How hard is the hit to charities? Americans give about $300 billion (2% of GDP) to charities every year. Most studies suggest at least some loss of funding if the deduction is capped. Indeed, a recent literature review shows “some evidence” that limiting “the tax deductibility of individual charitable contributions would fall entirely on charities themselves: taxpayers would cut their gifts by roughly the increase in their tax bill, reducing charities by an equivalent amount.” In other words, if the government collects an extra $10 billion by capping charitable deductions, charitable giving would drop by about $10 billion, or 3.3%.

By contrast, a rise in tax rates for the wealthy might actually increase charitable giving. On the one hand, higher taxes would have a negative “income effect” on charitable giving, as people would have less income to devote to all kinds of spending. On the other hand, higher tax rates create a “substitution effect” where the cost of each dollar of giving is lower. Thus, if the tax rate is 40% instead of 30%, it costs 60 cents to give a dollar to your favorite charity rather than 70 cents. A cap on deductions creates other challenges. As we have noted before, it tends to hurt people in states that voted for President Obama. Looking at the electoral map, states with high taxes and high home prices—such as New York and California—tended to vote for Obama. Raising upper income taxes through tax rates has a uniform impact on high-income families across the country, while a cap tends to target states with higher-than-average deductions.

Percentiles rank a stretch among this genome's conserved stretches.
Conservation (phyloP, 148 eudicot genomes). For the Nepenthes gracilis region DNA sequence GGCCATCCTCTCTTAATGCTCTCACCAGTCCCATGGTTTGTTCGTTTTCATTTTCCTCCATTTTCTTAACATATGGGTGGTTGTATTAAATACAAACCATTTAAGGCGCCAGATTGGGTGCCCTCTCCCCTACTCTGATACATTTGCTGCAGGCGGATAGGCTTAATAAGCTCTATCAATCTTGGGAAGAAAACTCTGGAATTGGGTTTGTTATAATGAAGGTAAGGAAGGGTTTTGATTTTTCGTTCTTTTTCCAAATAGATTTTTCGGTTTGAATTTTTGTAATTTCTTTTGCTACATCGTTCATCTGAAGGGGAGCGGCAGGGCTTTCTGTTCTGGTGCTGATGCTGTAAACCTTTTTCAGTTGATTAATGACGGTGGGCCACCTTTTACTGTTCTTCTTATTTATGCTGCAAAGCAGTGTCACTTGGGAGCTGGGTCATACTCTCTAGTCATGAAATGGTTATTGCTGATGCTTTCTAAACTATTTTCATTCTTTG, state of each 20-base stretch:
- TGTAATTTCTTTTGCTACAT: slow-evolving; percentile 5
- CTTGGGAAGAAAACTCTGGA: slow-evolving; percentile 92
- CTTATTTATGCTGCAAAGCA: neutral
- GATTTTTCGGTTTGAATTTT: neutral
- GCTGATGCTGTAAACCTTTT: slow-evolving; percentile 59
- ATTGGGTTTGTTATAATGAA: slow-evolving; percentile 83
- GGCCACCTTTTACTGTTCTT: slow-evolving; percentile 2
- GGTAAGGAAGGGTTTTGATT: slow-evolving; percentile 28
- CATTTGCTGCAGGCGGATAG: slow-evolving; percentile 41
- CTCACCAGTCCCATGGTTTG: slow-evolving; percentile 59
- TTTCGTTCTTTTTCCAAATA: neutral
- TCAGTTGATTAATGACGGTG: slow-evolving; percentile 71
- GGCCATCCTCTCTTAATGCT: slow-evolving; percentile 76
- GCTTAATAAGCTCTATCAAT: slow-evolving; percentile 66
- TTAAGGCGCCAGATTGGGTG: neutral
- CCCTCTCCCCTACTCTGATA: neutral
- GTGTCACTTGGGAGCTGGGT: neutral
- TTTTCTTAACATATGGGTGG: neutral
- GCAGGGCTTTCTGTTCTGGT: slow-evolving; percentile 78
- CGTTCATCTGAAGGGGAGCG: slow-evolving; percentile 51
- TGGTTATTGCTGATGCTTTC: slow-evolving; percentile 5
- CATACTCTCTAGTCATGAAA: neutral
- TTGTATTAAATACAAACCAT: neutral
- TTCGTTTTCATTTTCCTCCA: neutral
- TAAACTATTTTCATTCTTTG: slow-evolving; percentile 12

Outlook

The debate over deductions underscores many of our themes around the cliff:

  • A long and painful negotiation.
  • A multi-step deal into the Spring is much more likely than a quick fix.
  • Fade the various press fakes around alleged done deals. 
  • Don’t be surprised if deals fall apart once the details are vetted.

The markets have vacillated between complacency and concern when it comes to the cliff. After the Fed easing in the fall, the markets seemed to run out of steam as they started to look ahead to year-end. After the election, there was a quick sell-off when the reality of continued split government sank in. The market then rallied Thanksgiving week, when politicians went home for a full week of vacation. And, in the latest week, they are again in worry mode.

There could be a number of critical moments for the markets:

  • If politicians remain stuck at square one for too long, then, at some point, the markets will lose patience.
  • If some kind of deal can be struck on a combination of tax increases and spending cuts, then the focus will shift to the remainder of the cliff. What is going to happen to the payroll tax cut, unemployment benefits, etc.?
  • Once they decide whether to ignore or extend these items, what about the debt ceiling? The Bipartisan Policy Center now estimates that the government will hit the ceiling in December and run out of gimmicks by February.

Finally, all this needs to be bundled into legislation. Vague agreements in principle will have to become specific. They will have to agree on the overall split between tax increases, spending cuts and “can kicking.” If this “sticker shock” phase goes poorly, politicians could accidentally go over the cliff. In sum: Running an obstacle course along a cliff can be dangerous.